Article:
Chris Grayling's chances of becoming the next Home Secretary took a further blow yesterday after one of his high-profile predecessors suggested he would be willing to return to the post should David Cameron form the next Government.
David Davis, who abruptly resigned as shadow Home Secretary in 2008 to begin a personal crusade against the erosion of civil liberties, said that Mr Grayling had made a series of mistakes that have earned negative headlines for his party. Mr Davis said he would now be prepared to return to take over the important portfolio, despite taking the unprecedented step of giving up his shadow Cabinet career to highlight his opposition to the Government's proposals for detaining terror suspects for up to 42 days.
It is thought that Mr Davis and Mr Cameron had also clashed in private on the party's commitment on safeguarding civil liberties. Mr Grayling has been largely anonymous in the Tory election campaign so far after he was recorded suggesting that bed-and-breakfast owners should have the right to bar gay couples from staying at their properties.
Mr Davis said that while it was "for David to decide" who he wanted in his team, he would not turn down an invitation. "I am happy where I am being constructively helpful in the backbenches, or on the frontbenches," he said. "I'm not going to compound Chris's difficulties. I hope that decisions made on who are going to be Home Secretary are not made on the basis of one piece of taped information from one meeting. You know what this is like: what happens in politics is you make one mistake and then people follow you around with a tape recorder."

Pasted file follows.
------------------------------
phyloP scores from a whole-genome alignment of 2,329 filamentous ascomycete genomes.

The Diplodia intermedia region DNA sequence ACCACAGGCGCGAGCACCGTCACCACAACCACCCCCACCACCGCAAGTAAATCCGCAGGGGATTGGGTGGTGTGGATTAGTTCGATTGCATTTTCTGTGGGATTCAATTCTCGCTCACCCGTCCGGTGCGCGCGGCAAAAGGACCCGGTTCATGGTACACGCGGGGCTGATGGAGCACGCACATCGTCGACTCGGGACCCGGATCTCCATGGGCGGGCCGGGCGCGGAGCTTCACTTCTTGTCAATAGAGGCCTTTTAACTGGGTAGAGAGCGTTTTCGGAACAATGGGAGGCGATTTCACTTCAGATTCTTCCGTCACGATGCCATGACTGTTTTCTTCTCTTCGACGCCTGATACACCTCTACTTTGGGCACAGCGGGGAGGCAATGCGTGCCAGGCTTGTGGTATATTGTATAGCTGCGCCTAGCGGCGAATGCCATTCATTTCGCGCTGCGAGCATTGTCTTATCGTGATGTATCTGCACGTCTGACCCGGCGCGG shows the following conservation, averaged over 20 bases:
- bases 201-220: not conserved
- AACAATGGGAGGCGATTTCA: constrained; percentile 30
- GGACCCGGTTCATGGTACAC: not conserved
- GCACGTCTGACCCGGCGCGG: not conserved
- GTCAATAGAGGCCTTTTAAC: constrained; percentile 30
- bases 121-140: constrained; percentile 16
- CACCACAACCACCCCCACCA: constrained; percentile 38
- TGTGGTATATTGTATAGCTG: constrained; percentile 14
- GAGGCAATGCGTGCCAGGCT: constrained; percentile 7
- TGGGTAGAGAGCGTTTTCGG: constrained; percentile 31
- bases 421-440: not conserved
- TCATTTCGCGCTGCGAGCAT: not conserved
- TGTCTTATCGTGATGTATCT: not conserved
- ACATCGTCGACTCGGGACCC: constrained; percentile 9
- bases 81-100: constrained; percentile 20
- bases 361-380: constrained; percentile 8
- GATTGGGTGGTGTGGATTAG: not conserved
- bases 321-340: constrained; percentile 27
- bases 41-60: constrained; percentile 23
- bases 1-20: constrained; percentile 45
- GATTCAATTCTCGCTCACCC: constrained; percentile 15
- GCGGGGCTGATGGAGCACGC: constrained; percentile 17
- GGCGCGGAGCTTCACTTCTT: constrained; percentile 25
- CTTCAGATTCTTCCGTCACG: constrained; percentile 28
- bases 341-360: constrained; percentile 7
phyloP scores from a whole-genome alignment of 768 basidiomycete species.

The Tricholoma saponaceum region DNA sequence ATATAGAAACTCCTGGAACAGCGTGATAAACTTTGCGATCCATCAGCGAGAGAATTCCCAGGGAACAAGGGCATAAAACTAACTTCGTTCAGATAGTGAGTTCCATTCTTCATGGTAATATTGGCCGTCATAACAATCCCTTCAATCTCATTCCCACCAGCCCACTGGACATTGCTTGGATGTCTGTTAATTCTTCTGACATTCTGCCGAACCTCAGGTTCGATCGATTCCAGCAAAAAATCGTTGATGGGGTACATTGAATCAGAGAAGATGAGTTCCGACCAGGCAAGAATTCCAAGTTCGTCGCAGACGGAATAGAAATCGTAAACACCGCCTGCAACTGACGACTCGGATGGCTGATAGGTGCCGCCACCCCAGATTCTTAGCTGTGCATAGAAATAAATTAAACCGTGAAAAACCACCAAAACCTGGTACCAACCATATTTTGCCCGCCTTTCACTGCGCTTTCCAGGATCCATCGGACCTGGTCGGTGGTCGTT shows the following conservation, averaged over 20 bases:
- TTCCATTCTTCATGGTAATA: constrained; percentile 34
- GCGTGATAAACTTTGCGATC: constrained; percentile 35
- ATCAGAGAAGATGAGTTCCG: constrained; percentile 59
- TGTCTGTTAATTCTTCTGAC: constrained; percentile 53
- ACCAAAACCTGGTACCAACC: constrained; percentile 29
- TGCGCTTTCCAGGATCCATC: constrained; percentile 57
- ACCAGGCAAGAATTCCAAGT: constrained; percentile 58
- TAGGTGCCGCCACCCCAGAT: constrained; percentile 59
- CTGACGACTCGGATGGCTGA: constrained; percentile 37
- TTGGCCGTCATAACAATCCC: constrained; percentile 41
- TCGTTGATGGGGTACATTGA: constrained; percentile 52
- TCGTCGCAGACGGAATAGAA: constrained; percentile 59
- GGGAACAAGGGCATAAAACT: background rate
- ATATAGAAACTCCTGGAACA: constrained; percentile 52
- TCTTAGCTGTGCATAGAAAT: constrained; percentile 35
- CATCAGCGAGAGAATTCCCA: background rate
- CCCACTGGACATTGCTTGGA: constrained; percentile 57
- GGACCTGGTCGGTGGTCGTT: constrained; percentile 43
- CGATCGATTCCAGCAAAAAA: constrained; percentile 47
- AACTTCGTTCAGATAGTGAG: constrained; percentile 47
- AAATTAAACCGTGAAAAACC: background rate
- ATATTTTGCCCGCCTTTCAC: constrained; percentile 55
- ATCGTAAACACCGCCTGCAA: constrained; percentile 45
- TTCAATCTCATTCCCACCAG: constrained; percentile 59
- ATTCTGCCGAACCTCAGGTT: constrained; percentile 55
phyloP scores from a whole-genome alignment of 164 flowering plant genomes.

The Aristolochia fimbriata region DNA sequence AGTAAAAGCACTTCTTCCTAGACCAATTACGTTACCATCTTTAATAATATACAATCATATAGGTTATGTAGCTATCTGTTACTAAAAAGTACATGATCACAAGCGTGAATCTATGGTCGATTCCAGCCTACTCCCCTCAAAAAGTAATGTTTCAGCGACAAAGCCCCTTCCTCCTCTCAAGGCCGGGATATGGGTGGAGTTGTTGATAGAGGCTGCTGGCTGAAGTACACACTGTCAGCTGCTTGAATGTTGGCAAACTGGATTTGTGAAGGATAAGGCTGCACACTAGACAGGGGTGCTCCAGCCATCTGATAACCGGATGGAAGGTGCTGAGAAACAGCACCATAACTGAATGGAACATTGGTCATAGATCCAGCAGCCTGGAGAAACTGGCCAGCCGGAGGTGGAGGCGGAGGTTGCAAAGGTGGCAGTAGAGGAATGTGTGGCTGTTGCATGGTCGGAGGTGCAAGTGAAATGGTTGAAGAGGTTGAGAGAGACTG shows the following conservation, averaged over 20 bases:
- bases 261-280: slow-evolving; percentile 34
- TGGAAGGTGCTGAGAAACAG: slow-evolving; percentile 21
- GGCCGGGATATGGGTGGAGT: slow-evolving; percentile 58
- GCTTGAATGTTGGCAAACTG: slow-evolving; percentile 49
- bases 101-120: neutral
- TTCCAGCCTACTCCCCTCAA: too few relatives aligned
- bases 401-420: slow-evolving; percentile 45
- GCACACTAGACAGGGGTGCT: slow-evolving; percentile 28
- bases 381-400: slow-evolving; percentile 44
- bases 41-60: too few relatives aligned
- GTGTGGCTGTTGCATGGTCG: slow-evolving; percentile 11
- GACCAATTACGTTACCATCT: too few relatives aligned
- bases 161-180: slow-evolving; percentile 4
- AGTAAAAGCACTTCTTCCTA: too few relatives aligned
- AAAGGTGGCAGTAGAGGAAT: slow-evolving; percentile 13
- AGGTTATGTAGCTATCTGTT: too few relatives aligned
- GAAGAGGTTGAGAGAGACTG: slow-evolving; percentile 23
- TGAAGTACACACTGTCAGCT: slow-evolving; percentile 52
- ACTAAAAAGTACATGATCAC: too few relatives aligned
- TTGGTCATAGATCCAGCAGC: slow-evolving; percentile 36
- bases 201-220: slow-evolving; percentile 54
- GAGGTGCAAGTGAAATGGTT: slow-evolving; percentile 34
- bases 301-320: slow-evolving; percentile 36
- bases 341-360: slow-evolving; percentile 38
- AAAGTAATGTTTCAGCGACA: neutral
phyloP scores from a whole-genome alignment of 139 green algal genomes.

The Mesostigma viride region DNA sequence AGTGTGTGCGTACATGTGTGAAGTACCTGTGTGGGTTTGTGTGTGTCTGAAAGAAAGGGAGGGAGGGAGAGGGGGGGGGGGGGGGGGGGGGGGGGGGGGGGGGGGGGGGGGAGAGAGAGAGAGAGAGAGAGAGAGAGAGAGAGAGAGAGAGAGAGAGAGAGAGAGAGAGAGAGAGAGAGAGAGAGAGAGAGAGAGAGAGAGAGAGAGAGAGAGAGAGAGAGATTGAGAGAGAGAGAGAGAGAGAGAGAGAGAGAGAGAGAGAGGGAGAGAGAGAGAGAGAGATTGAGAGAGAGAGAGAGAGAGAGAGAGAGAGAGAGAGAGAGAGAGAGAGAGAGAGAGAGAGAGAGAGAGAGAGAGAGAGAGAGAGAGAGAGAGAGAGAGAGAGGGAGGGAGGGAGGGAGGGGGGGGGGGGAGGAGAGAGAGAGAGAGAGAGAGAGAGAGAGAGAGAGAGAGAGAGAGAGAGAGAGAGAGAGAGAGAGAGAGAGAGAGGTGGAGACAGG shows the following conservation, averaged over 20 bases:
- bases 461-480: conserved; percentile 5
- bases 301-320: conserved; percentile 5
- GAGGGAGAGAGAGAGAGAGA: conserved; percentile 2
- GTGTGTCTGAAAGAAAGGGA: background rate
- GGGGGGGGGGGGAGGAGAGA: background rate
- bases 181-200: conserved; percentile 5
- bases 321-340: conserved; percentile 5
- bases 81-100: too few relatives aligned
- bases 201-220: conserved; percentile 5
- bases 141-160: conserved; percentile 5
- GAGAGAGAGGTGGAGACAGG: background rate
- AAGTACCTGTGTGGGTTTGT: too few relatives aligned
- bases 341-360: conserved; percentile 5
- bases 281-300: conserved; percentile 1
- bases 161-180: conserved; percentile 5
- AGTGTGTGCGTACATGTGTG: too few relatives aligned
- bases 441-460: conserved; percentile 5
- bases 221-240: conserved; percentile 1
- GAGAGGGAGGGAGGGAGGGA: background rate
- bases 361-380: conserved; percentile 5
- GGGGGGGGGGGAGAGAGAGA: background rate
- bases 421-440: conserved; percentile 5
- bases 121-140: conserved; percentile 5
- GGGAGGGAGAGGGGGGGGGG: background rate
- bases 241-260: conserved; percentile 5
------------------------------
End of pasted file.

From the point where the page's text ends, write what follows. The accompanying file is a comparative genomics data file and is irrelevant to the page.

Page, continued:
Mr Grayling's chances of becoming Home Secretary in Mr Cameron's first Cabinet have been falling after his comments on gay rights. "I think we need to allow people to have their own consciences," he was recorded saying. "If it's a question of somebody who's doing a B&B in their own home, that individual should have the right to decide who does and who doesn't come into their own home."
He has since become one of the invisible men of the election campaign. His absence has surprised many on both sides of the Commons as he had been used in previous local and European election campaigns as one of the party's main attack dogs. He has appeared only briefly to offer a partial apology for his comments. A big name would be needed to replace him at the department, which has been notoriously difficult to run. Mr Davis accrued significant public support for his stance on civil liberties.
Yesterday, senior party figures were still repairing the damage done by Mr Grayling's comments. George Osborne, the shadow Chancellor, met the gay-rights campaigners, Peter Tatchell and Tamsin Omond, ahead of their protest against Mr Grayling's views outside the Conservative Party headquarters in Westminster. Nick Herbert, a member of the shadow Cabinet who is in a civil partnership, said he recognised that some had formed the "wrong impression" about the Tories, but the party had changed. Mr Osborne also insisted the party had changed and would consider the case for same-sex marriage rights.
Mr Grayling's gaffe saw Mr Cameron's poll ratings among gay and lesbian voters dip. But the Tory leader launched a fightback during the weekend, promising that a Tory Government would erase convictions of those found guilty of consensual gay sex and tackle homophobic bullying in schools.
"It is good news that David Cameron has, at last, offered two specific gay-rights policies, but disappointing that he has not promised to end the bans on same-sex marriage and on gay blood donors," Mr Tatchell said.